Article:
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Hell’s Kitchen, New York’s Most Eccentric Neighborhood, Is Another Victim of Overdevelopment
*Editor’s Note: Recently, author and Highbrow Magazine contributing writer Carol Berens wrote about the gentrification and "suburbanization "of New York City, which has become a hot topic - and catchword - in the media, for the magazine. Now, writer David Barwinski, also a New Yorker, offers an in-depth look at overdevelopment in Hell’s Kitchen, the city's most eclectic neighborhood.
“I think a city is a living organism, a giant living organism. It’s a lot more than the sum of its buildings, its infrastructure, its highways. You’d be hard pressed to convince planners, architects, real estate agents of that, but it is. It’s the human beings in a city that give it its character, that give it its culture.”* --John Strausbaugh, author and New York Times contributor (November 7, 2007, New York Times: “Gentrification as ‘Benign Ethnic Cleansing.’”)
Hell’s Kitchen, circa 2000, was perhaps the quintessential New York neighborhood. It lacked the pristineness of the Upper East Side, the stroller barrage of the Upper West Side, the fratiness of Murray Hill, the socioeconomic gap of Chelsea, and the tourist hordes of the Village.
Hell’s Kitchen somehow managed to be gritty but largely without blight, a place where both lonely souls and family types could find happiness, a melting pot where people of all backgrounds mixed freely, and a home of unaffected creativity. It was genuine, unique, and brimming with energy. In other words, it represented everything which has made New York such a beloved, iconic city.
More than 10 years later, things have changed. And its story is New York’s story.
Originally inhabited by working-class German and Irish immigrants, Hell’s Kitchen played a role in the 1863 Civil War Draft Riots; it was home to busy slaughterhouses and docks, the inspiration for “West Side Story,” and the territory of the ruthless Westies. It has also long been a home of entertainers, including James Cagney, Chevy Chase, Larry David, Robert De Niro, Tom Hanks, Charlton Heston, Alicia Keys, Jerry Orbach, Mario Puzo, and George Raft.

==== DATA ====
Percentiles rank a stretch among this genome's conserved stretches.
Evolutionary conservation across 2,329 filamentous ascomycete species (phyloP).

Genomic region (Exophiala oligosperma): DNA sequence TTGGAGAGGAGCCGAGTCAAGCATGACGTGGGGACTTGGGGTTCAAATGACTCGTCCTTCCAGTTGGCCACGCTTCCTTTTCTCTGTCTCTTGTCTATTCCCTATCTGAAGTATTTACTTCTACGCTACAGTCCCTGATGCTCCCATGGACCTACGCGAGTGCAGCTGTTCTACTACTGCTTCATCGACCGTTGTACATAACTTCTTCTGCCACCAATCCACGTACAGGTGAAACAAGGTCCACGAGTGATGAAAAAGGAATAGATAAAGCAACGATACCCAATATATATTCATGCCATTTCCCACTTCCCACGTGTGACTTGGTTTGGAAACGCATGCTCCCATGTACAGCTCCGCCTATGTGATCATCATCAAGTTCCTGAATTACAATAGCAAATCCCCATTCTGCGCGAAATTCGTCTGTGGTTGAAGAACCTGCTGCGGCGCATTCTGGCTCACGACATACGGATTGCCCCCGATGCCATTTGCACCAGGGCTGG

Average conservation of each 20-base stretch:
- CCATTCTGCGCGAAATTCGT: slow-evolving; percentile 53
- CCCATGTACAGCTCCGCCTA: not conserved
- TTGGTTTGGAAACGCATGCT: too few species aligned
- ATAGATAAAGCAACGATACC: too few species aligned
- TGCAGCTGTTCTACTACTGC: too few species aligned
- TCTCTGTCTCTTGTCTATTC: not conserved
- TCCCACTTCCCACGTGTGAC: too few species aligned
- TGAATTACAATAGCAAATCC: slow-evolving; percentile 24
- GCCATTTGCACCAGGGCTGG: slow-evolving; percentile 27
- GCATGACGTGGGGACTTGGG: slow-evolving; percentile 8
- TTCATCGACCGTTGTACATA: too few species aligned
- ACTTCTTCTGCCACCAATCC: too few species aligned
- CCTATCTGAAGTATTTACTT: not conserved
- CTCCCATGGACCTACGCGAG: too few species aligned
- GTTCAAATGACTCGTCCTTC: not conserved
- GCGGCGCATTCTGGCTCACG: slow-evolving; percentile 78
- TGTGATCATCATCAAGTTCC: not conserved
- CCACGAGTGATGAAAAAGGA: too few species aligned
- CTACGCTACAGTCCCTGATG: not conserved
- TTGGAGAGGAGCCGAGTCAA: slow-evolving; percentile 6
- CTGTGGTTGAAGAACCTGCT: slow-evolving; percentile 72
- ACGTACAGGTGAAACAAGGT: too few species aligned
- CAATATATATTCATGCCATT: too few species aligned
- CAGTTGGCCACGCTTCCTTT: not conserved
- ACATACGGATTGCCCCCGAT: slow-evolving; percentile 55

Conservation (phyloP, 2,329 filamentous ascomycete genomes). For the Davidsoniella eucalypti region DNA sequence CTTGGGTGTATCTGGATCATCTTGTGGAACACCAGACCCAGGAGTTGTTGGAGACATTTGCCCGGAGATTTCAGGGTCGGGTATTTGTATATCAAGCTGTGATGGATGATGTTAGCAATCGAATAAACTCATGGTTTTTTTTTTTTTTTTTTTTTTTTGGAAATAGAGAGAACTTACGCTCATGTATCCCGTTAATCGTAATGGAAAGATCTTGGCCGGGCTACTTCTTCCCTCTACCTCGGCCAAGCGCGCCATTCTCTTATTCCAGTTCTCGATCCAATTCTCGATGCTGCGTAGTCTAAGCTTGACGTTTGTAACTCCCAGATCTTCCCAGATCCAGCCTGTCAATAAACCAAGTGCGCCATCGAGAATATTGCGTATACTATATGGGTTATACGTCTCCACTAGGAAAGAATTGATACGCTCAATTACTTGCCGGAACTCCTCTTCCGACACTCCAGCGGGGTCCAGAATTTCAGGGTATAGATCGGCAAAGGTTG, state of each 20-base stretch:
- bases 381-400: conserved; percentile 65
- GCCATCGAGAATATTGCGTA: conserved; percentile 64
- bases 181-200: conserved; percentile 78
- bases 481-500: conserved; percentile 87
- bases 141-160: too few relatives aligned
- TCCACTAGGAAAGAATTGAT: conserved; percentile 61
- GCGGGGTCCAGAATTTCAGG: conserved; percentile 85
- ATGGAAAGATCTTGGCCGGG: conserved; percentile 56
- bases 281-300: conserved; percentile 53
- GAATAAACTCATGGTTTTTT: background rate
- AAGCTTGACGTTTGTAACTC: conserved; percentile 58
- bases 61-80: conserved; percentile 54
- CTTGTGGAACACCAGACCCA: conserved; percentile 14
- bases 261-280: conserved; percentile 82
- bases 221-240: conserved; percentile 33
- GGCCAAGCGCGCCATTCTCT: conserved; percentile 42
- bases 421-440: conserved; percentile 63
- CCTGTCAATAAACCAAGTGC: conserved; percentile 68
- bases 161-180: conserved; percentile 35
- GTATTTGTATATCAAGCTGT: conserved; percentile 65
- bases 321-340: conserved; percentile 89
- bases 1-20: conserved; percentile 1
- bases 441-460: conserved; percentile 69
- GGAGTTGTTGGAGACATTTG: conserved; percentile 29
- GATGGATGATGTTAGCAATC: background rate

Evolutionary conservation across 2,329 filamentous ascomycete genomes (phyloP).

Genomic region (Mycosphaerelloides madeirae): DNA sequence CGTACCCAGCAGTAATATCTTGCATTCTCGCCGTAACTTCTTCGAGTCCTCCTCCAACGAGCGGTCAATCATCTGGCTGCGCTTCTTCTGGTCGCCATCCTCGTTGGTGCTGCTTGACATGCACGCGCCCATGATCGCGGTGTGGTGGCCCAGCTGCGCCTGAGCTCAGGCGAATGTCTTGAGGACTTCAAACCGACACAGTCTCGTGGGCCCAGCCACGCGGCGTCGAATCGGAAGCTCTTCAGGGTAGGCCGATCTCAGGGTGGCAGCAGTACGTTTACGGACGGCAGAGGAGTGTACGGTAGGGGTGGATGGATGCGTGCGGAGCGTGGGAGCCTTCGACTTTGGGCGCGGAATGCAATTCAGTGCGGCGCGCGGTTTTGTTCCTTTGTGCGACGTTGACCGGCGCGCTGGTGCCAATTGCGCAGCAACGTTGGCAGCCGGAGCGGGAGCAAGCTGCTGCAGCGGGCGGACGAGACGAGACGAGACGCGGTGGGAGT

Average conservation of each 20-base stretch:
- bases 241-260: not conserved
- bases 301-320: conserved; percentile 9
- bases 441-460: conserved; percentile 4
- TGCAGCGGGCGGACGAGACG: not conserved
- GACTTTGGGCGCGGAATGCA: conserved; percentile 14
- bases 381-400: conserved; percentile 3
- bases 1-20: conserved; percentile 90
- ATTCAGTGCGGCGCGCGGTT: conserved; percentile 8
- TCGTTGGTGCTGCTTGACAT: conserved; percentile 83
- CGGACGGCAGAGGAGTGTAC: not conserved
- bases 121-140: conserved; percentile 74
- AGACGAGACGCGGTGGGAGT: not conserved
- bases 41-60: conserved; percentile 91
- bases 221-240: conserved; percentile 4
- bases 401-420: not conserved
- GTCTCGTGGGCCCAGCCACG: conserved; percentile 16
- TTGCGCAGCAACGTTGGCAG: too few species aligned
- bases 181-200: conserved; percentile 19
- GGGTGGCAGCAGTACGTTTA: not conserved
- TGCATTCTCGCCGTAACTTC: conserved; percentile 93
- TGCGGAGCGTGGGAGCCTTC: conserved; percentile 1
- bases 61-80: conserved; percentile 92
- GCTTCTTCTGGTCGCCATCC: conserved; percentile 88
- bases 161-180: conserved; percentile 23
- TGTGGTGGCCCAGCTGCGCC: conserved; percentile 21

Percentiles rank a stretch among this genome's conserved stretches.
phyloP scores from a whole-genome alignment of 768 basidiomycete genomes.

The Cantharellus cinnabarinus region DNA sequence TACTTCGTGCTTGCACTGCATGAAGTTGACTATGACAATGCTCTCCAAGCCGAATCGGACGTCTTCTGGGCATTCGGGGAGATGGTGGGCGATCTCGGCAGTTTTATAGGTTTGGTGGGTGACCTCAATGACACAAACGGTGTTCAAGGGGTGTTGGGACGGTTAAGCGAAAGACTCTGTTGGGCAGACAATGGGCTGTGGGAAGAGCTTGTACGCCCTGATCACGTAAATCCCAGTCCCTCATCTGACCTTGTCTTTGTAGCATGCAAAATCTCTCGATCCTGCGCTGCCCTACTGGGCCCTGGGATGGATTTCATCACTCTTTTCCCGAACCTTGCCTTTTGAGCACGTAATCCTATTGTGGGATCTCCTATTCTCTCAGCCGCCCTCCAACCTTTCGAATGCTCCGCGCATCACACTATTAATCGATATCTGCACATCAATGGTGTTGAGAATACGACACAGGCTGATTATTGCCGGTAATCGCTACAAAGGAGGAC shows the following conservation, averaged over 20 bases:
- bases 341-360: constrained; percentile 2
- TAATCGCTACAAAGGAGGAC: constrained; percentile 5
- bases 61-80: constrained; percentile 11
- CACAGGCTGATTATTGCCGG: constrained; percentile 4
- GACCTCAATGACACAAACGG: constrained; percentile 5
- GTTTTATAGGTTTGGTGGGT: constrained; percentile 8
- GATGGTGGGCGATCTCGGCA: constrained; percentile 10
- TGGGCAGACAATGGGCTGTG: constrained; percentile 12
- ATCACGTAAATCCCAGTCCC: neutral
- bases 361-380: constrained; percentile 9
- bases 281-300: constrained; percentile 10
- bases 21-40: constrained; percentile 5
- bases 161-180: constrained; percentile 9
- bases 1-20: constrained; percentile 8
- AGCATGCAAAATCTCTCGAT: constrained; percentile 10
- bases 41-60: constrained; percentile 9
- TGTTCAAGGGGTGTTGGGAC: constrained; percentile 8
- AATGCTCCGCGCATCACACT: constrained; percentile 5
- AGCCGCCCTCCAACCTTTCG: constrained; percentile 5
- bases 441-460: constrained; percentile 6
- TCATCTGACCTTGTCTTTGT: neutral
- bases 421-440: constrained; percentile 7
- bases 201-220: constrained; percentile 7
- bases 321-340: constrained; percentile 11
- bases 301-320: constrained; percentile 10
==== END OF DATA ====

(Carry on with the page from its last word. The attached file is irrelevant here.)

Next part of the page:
In short, it has one of the most colorful histories in New York, rivaling the more well-known Lower East Side. But now overdevelopment has led to the blurring of its distinction.
Gone is McHale’s, a classic bar which was featured in the movie “Sleepers” and served arguably the best burgers in the city, replaced by a luxury high-rise. Gone is Shandon Star, another notable dive, replaced by a Wendy’s. Gone is Scruffy Duffy’s, a bar across the street from McHale’s, which served the best wings in the city. Famously notorious Bellevue, Siberia, and Collins have met the same fate.
These places were far more interesting, as they all were, to some degree, a mirror of the neighborhood’s eccentricity and lack of pretension, than the dull, paint-by-numbers pubs now dotting 8th and 9th avenues, and the trendy lounges hawking $15 cocktails to trust-funders masquerading as bohemians.
Hell’s Kitchen is also famous for its great diversity of foods, but for how long? Gray’s Papaya, Film Center Café (75-plus years serving American fare), Ralph’s (red sauce Italian), and El Deportivo (pollo and mofongo) are all gone, among many others. But there are approximately 25 Thai restaurants.
The neighborhood has likewise succumbed to a myriad of less-than-impressive food trends which have gripped the city in recent years: Asian fusion, small plates, gastropubs, barbeque, cupcakes, food trucks, etc. (The food scene in New York is similar to Hollywood. Someone comes up with an idea that makes money, and the next thing you know, you can’t walk down the street without running into a gelato shop.)